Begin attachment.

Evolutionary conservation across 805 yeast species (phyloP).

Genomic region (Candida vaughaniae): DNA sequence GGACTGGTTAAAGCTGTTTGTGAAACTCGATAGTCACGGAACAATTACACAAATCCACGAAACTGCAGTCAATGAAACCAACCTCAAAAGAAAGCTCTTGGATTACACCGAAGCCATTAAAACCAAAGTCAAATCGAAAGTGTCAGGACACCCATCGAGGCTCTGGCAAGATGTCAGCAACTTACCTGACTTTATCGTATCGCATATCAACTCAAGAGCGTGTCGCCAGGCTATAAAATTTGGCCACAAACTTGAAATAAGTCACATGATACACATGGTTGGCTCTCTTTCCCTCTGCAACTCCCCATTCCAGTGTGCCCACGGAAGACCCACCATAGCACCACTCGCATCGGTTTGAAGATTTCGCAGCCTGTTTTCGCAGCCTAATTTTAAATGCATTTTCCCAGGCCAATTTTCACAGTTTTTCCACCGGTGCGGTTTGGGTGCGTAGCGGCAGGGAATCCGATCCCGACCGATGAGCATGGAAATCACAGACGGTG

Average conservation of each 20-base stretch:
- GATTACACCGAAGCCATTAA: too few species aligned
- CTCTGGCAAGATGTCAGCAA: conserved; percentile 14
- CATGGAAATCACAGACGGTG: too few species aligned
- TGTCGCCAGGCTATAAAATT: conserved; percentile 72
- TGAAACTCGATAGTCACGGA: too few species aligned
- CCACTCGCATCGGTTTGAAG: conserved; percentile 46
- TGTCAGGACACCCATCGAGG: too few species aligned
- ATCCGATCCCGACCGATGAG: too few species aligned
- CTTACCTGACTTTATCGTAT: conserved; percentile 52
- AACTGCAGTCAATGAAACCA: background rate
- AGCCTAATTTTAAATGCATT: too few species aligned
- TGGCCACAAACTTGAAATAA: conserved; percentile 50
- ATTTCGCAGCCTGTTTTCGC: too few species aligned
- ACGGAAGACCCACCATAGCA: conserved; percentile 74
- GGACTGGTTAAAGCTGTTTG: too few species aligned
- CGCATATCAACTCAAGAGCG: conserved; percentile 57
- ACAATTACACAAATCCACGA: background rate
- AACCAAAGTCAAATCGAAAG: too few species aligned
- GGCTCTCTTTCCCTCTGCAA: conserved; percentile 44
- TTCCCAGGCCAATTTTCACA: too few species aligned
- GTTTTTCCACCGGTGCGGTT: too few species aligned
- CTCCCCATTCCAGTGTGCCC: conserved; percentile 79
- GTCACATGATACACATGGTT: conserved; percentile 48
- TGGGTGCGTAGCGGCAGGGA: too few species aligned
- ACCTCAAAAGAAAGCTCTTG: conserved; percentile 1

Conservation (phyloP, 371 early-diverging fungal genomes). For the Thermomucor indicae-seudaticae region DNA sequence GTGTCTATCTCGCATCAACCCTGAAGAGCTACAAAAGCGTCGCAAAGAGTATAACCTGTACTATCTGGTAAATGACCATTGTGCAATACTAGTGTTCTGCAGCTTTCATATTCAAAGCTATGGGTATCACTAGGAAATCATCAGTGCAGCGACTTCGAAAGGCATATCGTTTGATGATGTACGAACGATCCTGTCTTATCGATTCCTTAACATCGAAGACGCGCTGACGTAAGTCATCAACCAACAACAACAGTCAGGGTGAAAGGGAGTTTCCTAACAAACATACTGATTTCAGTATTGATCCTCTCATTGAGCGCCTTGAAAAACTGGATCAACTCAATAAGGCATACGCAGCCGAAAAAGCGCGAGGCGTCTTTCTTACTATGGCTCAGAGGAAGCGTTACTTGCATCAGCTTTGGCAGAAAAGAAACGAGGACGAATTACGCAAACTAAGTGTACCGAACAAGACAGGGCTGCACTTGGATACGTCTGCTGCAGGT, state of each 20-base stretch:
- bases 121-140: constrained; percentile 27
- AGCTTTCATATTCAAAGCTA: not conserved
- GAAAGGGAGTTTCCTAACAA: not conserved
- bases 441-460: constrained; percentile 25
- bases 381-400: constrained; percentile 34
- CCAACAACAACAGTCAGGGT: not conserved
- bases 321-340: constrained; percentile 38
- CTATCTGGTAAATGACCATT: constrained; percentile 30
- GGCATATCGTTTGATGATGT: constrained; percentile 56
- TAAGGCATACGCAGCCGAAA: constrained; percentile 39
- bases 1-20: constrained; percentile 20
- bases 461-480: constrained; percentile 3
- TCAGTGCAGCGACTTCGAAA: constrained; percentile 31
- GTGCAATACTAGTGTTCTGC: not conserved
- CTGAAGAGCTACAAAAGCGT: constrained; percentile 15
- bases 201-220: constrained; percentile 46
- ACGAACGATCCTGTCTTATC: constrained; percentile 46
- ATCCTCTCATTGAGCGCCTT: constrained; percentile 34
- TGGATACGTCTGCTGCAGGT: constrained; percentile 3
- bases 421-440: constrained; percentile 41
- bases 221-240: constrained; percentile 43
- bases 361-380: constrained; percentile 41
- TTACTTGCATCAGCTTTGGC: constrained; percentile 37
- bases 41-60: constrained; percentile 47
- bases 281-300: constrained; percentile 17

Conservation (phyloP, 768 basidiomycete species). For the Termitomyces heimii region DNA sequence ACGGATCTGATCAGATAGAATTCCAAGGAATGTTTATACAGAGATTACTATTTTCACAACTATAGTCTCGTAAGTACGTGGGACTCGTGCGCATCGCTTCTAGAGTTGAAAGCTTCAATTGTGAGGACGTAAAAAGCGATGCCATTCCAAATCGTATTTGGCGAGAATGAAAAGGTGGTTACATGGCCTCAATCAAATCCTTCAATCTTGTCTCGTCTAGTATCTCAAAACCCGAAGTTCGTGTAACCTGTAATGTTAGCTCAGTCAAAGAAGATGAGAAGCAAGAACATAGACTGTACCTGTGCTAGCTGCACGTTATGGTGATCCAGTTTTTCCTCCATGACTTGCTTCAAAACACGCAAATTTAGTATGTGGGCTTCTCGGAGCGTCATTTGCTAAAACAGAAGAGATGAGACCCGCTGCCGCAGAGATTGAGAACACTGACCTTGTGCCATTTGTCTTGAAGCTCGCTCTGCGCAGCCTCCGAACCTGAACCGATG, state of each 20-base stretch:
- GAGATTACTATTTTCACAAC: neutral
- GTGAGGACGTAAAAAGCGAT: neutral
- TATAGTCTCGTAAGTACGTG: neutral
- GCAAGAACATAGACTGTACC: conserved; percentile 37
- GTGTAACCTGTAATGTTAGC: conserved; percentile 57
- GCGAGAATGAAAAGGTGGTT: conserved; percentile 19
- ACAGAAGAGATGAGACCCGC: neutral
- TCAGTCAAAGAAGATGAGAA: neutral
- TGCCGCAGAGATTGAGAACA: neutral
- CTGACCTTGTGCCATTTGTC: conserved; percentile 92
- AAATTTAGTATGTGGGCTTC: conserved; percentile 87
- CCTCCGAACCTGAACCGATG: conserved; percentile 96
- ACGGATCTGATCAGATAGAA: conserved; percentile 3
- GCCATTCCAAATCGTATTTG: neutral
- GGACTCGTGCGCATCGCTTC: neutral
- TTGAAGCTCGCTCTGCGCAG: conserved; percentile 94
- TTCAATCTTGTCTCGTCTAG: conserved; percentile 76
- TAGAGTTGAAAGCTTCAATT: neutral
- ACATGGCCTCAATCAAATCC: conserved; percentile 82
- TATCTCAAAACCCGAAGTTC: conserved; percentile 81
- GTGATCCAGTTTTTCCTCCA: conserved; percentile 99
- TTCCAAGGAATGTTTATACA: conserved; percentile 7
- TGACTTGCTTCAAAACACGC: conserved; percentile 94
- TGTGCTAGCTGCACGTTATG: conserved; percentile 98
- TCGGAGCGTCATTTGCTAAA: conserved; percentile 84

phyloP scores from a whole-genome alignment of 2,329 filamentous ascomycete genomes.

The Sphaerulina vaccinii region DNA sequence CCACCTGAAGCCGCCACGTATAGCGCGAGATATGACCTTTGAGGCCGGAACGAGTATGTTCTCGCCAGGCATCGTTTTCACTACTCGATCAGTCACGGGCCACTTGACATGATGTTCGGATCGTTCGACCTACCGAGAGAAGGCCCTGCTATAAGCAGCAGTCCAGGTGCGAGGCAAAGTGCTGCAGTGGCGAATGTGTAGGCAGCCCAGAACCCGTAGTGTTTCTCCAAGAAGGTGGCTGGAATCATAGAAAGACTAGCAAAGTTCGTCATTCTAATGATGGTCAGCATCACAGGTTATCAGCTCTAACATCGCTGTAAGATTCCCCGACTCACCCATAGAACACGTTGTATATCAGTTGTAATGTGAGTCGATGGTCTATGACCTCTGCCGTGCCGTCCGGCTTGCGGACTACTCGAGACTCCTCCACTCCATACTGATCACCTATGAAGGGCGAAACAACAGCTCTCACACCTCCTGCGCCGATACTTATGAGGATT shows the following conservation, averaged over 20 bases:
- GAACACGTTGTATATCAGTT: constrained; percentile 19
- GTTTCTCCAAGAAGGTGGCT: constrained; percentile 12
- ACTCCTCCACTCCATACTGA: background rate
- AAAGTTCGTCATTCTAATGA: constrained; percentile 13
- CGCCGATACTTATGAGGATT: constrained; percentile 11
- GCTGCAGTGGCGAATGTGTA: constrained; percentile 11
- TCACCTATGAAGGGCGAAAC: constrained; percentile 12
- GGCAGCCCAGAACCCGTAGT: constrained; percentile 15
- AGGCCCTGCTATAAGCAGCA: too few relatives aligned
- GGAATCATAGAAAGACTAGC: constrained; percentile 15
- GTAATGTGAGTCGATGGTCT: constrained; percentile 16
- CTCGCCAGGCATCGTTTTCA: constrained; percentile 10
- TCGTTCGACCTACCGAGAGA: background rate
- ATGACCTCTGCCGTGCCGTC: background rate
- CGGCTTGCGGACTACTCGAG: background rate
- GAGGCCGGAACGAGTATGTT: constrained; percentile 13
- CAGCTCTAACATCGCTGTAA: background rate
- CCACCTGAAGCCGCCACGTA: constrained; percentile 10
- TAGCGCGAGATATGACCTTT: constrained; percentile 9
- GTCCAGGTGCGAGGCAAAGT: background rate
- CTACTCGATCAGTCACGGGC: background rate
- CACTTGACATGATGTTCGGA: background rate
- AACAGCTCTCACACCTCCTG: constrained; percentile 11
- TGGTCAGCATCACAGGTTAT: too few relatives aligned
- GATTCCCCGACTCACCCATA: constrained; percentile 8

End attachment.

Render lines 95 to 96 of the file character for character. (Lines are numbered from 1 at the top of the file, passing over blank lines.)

- TCGTTCGACCTACCGAGAGA: background rate
- ATGACCTCTGCCGTGCCGTC: background rate